- The Washington Times - Tuesday, January 23, 2018

Nearly six years since seeking asylum inside its London embassy, WikiLeaks publisher Julian Assange has made “more than a nuisance” for the current government of Ecuador, according to President Lenin Moreno.

Mr. Moreno, Ecuador’s leader since May, made the remark during an interview with television networks over the weekend while describing the ongoing, international impasse involving Mr. Assange, Agence France-Presse reported Monday.

Mr. Assange received asylum in 2012 from Mr. Moreno’s predecessor, Rafael Correa, but has remained confined to its London embassy ever since in lieu of facing arrest upon exiting — a situation described as “arbitrary detention” by a United Nations working group, and an “inherited problem” for the current administration in Quito, AFP quoted Mr. Moreno as saying.

“We hope to have a positive result” on the issue, Mr. Moreno told Ecuadorean media Sunday, AFP reported.

Mr. Assange, an Australian native, entered the Ecuadorean embassy to avoid being sent to Sweden where he was wanted in connection with a sexual assault investigation. Swedish prosecutors ended that investigation in 2017, but British authorities said they would arrest Mr. Assange if he leaves the embassy because he breached bail conditions by entering it in the first place.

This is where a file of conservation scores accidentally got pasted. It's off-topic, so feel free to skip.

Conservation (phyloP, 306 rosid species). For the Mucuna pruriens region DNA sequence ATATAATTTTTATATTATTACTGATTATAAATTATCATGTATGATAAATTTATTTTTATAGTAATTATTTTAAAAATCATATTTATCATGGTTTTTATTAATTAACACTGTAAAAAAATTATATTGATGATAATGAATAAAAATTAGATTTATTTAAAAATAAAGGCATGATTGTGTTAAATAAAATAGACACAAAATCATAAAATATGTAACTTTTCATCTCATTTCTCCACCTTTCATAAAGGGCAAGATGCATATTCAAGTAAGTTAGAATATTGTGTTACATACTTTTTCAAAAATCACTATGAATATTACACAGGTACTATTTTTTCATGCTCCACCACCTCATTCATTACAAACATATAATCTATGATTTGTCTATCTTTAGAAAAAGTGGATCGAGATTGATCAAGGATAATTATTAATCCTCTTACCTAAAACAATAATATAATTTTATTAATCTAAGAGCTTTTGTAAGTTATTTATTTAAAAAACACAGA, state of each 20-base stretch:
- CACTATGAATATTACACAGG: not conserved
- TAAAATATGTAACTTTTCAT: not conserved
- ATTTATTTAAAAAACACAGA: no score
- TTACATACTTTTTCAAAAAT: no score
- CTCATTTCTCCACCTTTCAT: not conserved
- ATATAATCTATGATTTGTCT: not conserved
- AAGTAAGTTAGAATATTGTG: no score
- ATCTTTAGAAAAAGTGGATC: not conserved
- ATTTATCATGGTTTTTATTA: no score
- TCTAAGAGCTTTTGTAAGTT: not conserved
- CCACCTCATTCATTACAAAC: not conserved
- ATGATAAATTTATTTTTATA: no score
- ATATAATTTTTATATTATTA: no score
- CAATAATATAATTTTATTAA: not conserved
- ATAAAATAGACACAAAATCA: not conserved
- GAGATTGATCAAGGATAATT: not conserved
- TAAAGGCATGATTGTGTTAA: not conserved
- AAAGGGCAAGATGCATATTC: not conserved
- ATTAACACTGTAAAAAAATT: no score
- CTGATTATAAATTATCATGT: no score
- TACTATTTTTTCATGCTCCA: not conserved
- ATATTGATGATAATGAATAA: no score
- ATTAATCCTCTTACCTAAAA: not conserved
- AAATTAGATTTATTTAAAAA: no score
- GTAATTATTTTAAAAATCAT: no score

WikiLeaks became the subject of a Department of Justice probe after it began publishing classified military and diplomatic documents in 2010. The Obama administration neglected to unseal charges against Mr. Assange, but President Trump’s attorney general said the current Justice Department has made arresting the WikiLeaks chief a “priority,” raising concerns he could be apprehended upon exiting the embassy and eventually extradited to the U.S. and convicted.

Ecuador naturalized Mr. Assange last month, but Britain rejected a bid to grant him diplomatic status — a maneuver that may have opened the door for his safe exit from the embassy had U.K. agreed.

“This would have been a good result, unfortunately, things did not turn out as the foreign ministry planned and so the problem still exists,” Mr. Moreno said Sunday, AFP reported.

Mr. Moreno said Ecuador remains seeking mediation with “important people” regarding Mr. Assange’s future, the report said.

Mr. Assange did not respond to a request for comment.


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